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Michigan Law Gives Utilities Authority to End Water Shutoffs

Water utilities have legal authority to ensure vulnerable residents avoid losing access to drinking water.

ANN ARBOR, MICH. – As the COVID-19 pandemic has made it clear that water shutoffs are a threat to public health, a new report by the Great Lakes Environmental Law Center and the National Wildlife Federation debunks the theory that Michigan law forbids water utilities from offering flexible payment structures, which would prevent the most vulnerable residents from losing access to drinking water. Read the report here.

“As Michiganders try to survive the coronavirus pandemic, access to water for hygiene is a matter of life and death, yet thousands of families have no water in their homes,” said report co-author Oday Salim, staff attorney for the National Wildlife Federation’s Great Lakes Regional Center.  “State law provides a simple way to put an end to water shutoffs: Water utilities can provide a flexible rate structure — as some utilities have done for senior citizens — to make sure that people don’t have to choose between paying for clean water or paying for food.” 

Water rates for people in Michigan and in communities across the country have skyrocketed over the last 10 years — in large part due to plummeting federal investment in water infrastructure that has left local communities on the hook for operating, maintaining and updating expensive water distribution systems. In recent years, thousands of Michigan residents have had their water shut off, because they have not been able to afford their water bills. Cities like Flint and Detroit have some of the highest water rates in the nation. Detroit’s water rates have doubled over the last decade.

Yet, as the report makes clear, local utilities in Michigan already have legal authority to provide rate flexibility to people with less income — thereby ensuring water access without widespread water shutoffs.

While Michigan Gov. Gretchen Whitmer has mandated an end to water shutoffs in the short-term due to the current pandemic, there is an urgent need for a long-term solution that funds local water utilities without leaving residents lacking access to water due to affordability concerns. The new report offers one way local water utilities can help immediately: They can provide a flexible rate structure to ensure people – especially the most vulnerable and those who are going through economic hardship — can afford water.

“We welcome the actions by Gov. Whitmer and local officials to stop water shutoffs in the state,” said report co-author Erin Mette, Equal Justice Works Fellow for the Great Lakes Environmental Law Center. “These actions have provided important short-term relief. However, they do not address long-term problems that are curtailing access to clean water to our most vulnerable communities. This report leaves no doubt that we have a humane and immediate solution to provide water to everyone in the state. We look forward to working with local water utilities to help them meet their needs, while providing water access to all Michiganders.”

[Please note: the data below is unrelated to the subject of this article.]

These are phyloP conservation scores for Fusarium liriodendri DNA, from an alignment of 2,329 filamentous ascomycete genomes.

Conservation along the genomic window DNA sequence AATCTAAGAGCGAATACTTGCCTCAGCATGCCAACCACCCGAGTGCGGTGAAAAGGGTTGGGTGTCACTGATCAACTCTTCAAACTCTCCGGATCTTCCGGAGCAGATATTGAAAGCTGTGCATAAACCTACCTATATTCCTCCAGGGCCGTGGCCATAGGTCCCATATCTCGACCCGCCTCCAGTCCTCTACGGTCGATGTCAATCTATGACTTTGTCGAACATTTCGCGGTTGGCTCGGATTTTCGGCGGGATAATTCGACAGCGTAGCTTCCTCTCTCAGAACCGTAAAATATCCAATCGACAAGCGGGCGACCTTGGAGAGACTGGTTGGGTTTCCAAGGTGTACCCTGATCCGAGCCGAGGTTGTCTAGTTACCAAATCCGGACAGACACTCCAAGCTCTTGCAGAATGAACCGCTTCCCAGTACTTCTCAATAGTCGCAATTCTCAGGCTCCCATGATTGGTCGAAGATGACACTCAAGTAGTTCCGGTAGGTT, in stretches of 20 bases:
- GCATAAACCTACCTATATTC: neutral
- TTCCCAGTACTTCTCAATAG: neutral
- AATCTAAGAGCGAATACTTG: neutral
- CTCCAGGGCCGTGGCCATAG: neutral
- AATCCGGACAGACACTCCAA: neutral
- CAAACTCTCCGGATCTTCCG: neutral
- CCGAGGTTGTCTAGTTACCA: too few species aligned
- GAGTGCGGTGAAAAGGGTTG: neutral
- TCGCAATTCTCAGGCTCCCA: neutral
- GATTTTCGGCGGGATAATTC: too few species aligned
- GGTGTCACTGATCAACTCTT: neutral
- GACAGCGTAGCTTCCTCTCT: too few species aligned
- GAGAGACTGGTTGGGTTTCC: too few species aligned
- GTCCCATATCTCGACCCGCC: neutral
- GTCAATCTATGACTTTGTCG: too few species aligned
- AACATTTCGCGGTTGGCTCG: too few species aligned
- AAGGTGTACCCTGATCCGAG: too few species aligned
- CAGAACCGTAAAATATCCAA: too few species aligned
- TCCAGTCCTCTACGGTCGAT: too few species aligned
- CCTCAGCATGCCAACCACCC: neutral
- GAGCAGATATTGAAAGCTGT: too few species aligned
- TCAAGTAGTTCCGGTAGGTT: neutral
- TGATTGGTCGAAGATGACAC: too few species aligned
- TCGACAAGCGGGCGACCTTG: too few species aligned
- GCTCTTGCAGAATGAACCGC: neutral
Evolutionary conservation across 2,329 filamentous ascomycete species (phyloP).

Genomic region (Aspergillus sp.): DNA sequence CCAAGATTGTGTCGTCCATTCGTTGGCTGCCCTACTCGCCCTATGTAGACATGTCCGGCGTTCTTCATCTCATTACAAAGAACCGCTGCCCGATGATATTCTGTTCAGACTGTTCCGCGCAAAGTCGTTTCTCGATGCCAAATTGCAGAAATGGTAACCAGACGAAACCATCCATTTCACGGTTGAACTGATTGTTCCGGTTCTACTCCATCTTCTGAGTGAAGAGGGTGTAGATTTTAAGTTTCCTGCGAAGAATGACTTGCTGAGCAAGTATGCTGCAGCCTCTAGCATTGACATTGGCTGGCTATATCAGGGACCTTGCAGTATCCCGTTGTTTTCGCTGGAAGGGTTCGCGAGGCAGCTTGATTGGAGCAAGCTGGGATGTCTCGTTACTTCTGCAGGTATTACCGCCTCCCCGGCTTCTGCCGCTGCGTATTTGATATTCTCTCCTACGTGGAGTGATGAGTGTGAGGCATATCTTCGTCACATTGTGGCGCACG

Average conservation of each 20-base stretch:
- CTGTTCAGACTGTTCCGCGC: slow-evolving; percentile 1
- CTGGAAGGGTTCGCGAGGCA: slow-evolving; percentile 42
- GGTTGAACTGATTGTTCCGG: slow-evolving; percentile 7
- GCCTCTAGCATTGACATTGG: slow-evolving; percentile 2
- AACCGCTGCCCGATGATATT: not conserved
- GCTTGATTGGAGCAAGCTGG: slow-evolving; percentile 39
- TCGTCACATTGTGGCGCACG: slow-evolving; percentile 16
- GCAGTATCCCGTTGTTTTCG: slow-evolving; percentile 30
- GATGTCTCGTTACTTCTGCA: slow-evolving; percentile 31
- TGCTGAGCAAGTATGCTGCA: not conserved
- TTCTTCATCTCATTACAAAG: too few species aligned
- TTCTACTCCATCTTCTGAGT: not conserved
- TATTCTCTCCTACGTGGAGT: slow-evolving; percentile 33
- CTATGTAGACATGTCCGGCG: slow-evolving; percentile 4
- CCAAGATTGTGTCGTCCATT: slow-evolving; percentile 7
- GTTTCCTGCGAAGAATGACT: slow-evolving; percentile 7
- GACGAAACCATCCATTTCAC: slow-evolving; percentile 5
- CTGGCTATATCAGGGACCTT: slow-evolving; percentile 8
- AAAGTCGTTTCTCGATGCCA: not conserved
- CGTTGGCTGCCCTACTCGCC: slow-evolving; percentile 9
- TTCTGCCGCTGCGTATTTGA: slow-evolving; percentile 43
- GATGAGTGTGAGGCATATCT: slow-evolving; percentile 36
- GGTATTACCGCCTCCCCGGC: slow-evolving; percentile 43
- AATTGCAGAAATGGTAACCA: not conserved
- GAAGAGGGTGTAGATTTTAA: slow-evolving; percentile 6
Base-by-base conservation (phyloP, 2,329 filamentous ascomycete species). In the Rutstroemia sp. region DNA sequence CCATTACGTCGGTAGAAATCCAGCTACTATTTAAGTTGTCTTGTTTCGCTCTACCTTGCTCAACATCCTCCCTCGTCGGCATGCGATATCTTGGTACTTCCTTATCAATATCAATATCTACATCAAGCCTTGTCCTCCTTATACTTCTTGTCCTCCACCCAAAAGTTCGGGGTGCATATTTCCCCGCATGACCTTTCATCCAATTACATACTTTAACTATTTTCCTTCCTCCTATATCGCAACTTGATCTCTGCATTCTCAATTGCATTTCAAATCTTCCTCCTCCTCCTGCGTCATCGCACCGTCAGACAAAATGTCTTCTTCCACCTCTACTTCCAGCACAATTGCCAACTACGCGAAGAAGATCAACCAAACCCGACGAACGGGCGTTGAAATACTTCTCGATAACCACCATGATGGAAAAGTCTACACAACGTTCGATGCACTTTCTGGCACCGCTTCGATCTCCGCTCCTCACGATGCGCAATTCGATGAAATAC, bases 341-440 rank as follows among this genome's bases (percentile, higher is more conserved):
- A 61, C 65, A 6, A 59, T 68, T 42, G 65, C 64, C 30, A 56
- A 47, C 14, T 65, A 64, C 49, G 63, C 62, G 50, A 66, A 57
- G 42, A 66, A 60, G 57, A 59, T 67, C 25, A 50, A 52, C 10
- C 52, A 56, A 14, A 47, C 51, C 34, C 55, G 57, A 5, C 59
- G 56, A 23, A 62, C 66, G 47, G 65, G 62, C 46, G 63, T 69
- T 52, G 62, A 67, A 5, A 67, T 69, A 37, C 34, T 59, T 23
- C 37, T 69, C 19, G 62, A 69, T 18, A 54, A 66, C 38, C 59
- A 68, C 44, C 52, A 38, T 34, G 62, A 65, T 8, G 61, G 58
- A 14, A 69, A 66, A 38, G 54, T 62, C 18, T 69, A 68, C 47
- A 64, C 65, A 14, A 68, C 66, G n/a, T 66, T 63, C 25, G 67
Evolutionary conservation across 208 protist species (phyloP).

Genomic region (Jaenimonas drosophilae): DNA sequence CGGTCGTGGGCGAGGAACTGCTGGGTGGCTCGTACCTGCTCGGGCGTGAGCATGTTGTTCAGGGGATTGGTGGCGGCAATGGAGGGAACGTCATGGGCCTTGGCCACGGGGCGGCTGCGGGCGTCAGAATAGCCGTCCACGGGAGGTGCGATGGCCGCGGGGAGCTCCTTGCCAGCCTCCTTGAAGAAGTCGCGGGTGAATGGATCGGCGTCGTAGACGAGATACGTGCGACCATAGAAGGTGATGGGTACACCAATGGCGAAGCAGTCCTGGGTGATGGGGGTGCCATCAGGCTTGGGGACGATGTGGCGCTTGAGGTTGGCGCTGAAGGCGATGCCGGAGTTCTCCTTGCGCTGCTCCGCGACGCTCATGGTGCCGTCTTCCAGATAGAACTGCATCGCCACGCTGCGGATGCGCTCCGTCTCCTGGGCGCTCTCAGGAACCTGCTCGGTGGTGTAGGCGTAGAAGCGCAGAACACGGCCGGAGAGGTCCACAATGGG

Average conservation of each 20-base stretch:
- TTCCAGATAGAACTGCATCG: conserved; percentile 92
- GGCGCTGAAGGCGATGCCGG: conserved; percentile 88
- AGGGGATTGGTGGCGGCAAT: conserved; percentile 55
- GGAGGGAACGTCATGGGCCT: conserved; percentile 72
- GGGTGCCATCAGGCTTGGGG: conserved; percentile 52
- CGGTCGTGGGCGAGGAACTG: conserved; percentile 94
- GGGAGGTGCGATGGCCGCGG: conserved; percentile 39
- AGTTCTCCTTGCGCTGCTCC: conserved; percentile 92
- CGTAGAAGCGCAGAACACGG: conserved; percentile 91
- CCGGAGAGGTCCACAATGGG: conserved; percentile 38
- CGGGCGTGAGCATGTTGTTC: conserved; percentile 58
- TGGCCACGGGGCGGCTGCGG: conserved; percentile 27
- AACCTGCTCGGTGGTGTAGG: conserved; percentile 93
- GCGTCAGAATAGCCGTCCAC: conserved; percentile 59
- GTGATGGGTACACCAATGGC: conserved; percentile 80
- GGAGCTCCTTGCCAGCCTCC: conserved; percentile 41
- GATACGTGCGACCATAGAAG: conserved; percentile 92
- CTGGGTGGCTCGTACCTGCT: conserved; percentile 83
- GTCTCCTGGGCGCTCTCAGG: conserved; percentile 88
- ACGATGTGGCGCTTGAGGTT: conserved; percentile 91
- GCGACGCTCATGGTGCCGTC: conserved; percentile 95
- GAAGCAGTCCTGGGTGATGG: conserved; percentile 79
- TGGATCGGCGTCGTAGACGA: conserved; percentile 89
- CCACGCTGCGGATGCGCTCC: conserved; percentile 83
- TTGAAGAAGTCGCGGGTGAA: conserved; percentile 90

Water shutoffs in Michigan disproportionately impact communities of color and low-income families. And the problem is becoming more pervasive. A Michigan State University study estimates that, by 2022, more than 35 percent of people in the United States will have trouble paying their water bills if water bills continue to increase as projected.

“All Michiganders deserve equal access to water in their homes, regardless of their income,” said Jeremy Orr, staff attorney for the Natural Resources Defense Council. “Communities have long-been fighting for income-based water rates, which are legal under Michigan law, as this report reveals. Water utilities should no longer be permitted to take the drastic and unjust action of shutting off water in homes, which punishes people for being poor and threatens their health and well-being.”

The new report, “Legal Pathways to Income-Based Drinking Water Rates in Michigan,” finds state law provides broad latitude for water utilities — and indeed a wide variety of government service providers, from water distribution to trash collection — to offer flexible rate structures to help ensure that services are affordable. Several local utilities in Michigan already offer reduced rates for older residents, as well as (in a few cases) people with lower household incomes. The latter approach, in which people with less money or who are experiencing economic hardship pay lower rates, has been implemented in cities such as Philadelphia, Pa. 

“We are at a crossroads,” said Nayyirah Shariff, director of Flint Rising. “It is time to stand up and reject past policies that have allowed people to be treated with cruelty and intolerance, and it is time to extend the hand of love and compassion to those most in need. We support a vision in which every man, woman and child in the state of Michigan has access to clean, safe and affordable water so that people are made whole again, public health is restored and communities are strengthened. We have solutions to make that vision a reality. It’s now time for public officials to act.”

The report was written by the Great Lakes Environmental Law Center and National Wildlife Federation, with financial support from the Charles Stewart Mott Foundation.

 

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